Things To Do In Denmark
Denmark is the land of Vikings and Danes, and also the man who gave us some of the most awe-inspiring fairytales. With its long stretch of beaches and harbours, museums and castles, royal palaces and amusement parks, the city of Denmark has recently risen to the top of the Scandinavian tourism destinations. You can do so much here, from exploring Skagen beaches to visiting a real toy-land at Lego land, enjoying a quiet evening at Trivoli gardens to finding sand dunes in the middle of the peninsular archipelago. Here are the things to do in Denmark.
Chill at Skagen Beaches
Denmark is a country of a peninsula and archipelago, so it is taken that the land is going to show you some amazing beach fun. With almost 5000 miles of coastline, Skagen in Denmark is one of the best when it comes to lounging on beaches. The windswept coast is breath-taking, especially to the north where Grenen hosts the desolate sandbar. The light on these beaches is a different kind of scattered, and gives you Instagram-Worthy chills. You can chill at the beach, sail in the sea or go to the nearby art museums with their 19th Century Skagen painters’ works; or you can do all three!
Visit Legoland Billund
Imagine there are scores and scores of lego toys, all built up from scratch, all different and creative, and all life-size. Isn’t that a childhood fantasy come true? The Legoland Billund in the town of Billund is your childhood fantasy come true, with its miniature display of world famous buildings, structures and marvels all built up with genuine lego bricks. There are also adventurous knight kingdoms and fairy palaces, certain sections devoted to children and others to adults. You can visit this amusement park for a day trip or even book a day or two in the in-house hotel.
Picnic at Rabjerg Mile
Rabjerg Mile is an interesting marvel of nature, a migrating set of sand dunes that make for a great tourist attraction, especially in winter. A picnic at the sand dunes is out of the most weird dreams and makes for some great memories. Developed back in the 16th Century BC, these sand dunes extend from northeast of Kattegat at the speed of 15 m a year. You can take a bike or a car there and also go for a visit to the famous church nearby that is almost completely buried in the sand dunes.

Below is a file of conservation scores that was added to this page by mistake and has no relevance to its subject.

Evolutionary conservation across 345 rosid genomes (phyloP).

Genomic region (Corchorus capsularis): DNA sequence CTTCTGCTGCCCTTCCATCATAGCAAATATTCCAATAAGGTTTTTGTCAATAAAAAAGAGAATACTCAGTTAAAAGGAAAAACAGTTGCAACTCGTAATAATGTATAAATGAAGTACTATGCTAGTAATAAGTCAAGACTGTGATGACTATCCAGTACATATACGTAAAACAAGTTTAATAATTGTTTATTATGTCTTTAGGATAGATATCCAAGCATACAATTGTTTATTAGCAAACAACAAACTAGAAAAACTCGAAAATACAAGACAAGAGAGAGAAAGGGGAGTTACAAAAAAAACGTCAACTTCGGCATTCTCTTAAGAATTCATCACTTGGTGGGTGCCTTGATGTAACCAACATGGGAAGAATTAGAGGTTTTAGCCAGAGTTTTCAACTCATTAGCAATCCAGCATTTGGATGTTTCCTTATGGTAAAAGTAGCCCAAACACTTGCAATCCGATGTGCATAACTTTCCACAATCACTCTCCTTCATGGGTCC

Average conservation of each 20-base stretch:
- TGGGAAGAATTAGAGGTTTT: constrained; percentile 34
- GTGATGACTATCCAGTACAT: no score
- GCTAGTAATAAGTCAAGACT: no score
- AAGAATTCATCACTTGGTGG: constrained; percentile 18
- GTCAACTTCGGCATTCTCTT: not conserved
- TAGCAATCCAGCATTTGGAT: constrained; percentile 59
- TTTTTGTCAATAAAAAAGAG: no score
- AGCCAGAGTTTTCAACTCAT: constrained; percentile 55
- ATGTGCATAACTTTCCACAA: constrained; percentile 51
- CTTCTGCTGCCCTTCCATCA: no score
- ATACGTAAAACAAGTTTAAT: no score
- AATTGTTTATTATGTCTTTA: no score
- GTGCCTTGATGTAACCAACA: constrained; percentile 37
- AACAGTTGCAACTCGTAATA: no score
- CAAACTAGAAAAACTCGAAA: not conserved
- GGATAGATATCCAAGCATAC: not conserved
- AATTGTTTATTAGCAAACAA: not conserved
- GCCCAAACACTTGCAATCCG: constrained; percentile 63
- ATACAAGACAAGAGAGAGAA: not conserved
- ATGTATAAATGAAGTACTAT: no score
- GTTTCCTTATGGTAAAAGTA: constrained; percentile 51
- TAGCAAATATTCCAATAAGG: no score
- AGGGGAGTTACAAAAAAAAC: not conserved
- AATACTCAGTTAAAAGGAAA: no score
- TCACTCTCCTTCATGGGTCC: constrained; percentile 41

Tour Tivoli Gardens
A famous amusement park in Copenhagen, the Tivoli Gardens is around 200 years old and the 2nd oldest functioning amusement park in the whole world. Tourists coming to Denmark never mss this spot, and Europeans flock here in large numbers as well. It may not be as famous in the public forum as Universal or Disneyland, but Tivoli Gardens is actually in that top list right next to those very parks. The park offers loads of amazing games, rides, theatrical performances, musicals, ballets, and concerts too.
Visit The Little Mermaid
Denmark is the birth place of world famous fairytale author Hans Christian Andersen, who has, among many tales, the story of ‘The Little Mermaid’ to his credit. The country celebrates this prolific writer in every way it can, especially in the beautiful sculpture of 'The Little Mermaid' on the harbour side of Copenhagen. This sculpture dates back a hundred years and is made of rich bronze; the mermaid sitting on a rock as she gazes desolately into the sea. You must visit this Mermaid as well as take a round of the Gefion Fountain nearby that is built on the myth of Gefion and her oxen.
Lose yourself in Fairytales at a Museum
All your childhood bedtime tales come to life at the Hans Christian Andersen Museum in Odense. The museum itself is one hundred years old and tells the tale of this tale-teller, with extensive exhibitions of his manuscripts, drawings, paintings and artefacts. There are listening posts at almost all displays, that each tell a different fairytale by Anderson. And if you wish to take back a thick beautiful collection of his stories, there is a souvenir shop in the museum too.
When in Dane-land, eat what the Danes ate. Don’t worry, they did not eat human flesh and blood for breakfast, however savagely the popular culture may have professed so. The local Danish dishes include the humble rye bread (wholegrain, healthy, baked with seeds and rye), Smørrebrød (an open sandwich on rye bread), Frikadeller (meat balls), and Flæskesteg or roasted pork. Hot dogs are also very famous as a street food here and you will find stalls almost everywhere. For vegans and vegetarians, the options might be limited but not altogether absent. You can order the side salads served along with meat dishes or go for breads, cheeses and pastries. One of the most coveted Danish dessert is the Wienerbrød or Danish pastry, typically eaten at noon with tea or coffee.